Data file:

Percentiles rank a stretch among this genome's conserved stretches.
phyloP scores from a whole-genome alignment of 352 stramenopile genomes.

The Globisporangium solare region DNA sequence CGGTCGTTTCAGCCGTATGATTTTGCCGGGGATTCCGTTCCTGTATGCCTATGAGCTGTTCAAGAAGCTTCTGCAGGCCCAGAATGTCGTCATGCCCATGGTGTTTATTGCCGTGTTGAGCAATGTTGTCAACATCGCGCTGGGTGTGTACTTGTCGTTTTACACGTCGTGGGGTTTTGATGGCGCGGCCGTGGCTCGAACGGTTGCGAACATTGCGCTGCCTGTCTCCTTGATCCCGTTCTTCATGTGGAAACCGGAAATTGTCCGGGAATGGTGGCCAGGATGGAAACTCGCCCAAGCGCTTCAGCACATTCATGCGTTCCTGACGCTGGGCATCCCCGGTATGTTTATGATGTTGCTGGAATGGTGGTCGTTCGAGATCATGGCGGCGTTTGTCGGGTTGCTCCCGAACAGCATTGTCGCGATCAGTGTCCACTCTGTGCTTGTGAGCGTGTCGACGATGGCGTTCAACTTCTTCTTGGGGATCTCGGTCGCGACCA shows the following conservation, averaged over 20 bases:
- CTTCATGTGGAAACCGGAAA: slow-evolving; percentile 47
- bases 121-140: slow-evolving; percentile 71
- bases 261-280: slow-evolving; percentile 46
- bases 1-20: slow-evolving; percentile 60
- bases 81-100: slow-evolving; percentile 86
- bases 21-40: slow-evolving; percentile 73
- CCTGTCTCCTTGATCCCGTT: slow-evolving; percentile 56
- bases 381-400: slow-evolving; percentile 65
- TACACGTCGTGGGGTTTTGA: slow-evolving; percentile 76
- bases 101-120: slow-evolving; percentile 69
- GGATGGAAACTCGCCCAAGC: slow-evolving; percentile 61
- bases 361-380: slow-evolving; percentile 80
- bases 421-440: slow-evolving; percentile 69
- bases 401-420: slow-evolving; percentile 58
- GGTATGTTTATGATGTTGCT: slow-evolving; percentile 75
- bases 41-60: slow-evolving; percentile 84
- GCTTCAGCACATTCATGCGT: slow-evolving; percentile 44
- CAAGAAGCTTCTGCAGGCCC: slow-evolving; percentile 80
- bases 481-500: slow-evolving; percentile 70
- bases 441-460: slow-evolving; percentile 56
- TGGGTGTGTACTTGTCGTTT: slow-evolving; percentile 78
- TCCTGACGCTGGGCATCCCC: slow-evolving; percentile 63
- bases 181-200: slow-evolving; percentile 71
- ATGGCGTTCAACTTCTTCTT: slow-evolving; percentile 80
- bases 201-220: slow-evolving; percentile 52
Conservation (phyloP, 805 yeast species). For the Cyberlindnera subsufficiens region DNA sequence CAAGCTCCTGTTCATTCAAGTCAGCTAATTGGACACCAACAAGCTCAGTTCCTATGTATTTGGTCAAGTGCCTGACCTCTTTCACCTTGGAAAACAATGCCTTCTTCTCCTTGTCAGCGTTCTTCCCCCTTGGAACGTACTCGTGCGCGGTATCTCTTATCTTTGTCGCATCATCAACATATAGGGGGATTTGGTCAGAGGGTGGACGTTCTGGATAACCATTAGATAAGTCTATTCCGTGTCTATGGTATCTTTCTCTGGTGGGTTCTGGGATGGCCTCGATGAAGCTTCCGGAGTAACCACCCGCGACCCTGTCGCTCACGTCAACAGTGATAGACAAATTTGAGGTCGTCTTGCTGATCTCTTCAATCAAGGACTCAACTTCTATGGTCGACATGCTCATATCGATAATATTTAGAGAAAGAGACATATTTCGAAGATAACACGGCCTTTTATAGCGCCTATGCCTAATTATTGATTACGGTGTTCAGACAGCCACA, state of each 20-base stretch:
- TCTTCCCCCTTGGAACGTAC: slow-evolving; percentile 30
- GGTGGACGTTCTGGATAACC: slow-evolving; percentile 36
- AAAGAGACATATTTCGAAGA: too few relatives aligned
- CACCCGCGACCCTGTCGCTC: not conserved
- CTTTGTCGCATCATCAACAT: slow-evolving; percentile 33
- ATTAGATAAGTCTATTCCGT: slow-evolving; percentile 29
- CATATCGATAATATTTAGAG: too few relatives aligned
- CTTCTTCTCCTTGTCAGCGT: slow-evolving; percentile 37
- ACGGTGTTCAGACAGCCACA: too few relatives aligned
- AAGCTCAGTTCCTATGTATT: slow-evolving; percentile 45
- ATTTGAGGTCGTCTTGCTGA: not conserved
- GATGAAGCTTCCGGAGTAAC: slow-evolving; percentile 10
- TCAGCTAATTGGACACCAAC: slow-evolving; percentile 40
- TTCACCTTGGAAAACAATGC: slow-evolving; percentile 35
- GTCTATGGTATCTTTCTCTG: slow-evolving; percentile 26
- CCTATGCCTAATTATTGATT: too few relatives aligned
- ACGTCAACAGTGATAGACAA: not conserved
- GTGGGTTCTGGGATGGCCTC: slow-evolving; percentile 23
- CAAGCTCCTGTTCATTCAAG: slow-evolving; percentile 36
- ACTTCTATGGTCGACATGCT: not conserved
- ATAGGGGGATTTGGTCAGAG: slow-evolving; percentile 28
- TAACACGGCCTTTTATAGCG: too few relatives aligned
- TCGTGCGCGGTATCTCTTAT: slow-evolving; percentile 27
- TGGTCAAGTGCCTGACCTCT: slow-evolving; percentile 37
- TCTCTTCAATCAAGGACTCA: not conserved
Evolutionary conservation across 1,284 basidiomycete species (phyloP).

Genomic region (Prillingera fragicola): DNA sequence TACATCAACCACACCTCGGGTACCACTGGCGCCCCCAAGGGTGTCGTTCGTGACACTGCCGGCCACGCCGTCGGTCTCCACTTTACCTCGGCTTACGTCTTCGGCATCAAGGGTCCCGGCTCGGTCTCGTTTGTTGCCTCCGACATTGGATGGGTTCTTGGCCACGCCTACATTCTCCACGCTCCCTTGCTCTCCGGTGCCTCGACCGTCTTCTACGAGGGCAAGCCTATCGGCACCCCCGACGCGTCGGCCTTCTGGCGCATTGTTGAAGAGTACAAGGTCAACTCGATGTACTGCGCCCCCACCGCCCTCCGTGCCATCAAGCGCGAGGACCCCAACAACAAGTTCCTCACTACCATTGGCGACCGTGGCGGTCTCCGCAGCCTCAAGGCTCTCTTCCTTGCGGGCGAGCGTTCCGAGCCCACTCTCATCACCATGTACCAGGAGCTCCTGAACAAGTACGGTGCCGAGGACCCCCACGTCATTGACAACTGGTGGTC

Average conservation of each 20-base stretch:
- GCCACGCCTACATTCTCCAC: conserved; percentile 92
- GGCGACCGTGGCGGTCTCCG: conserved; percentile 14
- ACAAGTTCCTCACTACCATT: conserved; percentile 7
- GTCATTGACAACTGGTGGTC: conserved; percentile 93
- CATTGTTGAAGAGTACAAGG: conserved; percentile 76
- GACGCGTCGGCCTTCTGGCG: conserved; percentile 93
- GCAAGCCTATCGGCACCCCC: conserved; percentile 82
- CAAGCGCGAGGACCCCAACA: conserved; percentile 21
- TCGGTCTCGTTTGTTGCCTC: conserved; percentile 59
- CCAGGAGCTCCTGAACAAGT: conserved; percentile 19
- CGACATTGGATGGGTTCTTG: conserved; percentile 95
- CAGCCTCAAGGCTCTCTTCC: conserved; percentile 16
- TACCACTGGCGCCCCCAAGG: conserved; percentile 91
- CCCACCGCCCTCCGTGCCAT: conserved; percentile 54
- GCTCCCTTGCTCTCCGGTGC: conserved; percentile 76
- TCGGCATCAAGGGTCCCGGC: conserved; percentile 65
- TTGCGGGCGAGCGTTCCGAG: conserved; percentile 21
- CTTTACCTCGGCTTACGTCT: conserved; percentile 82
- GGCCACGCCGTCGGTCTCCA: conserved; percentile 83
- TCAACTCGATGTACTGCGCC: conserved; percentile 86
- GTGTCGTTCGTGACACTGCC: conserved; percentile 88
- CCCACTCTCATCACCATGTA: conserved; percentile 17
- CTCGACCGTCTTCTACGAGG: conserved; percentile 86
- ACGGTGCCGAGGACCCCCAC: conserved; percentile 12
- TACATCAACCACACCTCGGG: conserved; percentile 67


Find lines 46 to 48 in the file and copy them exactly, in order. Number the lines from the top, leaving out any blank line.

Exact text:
- ACGTCAACAGTGATAGACAA: not conserved
- GTGGGTTCTGGGATGGCCTC: slow-evolving; percentile 23
- CAAGCTCCTGTTCATTCAAG: slow-evolving; percentile 36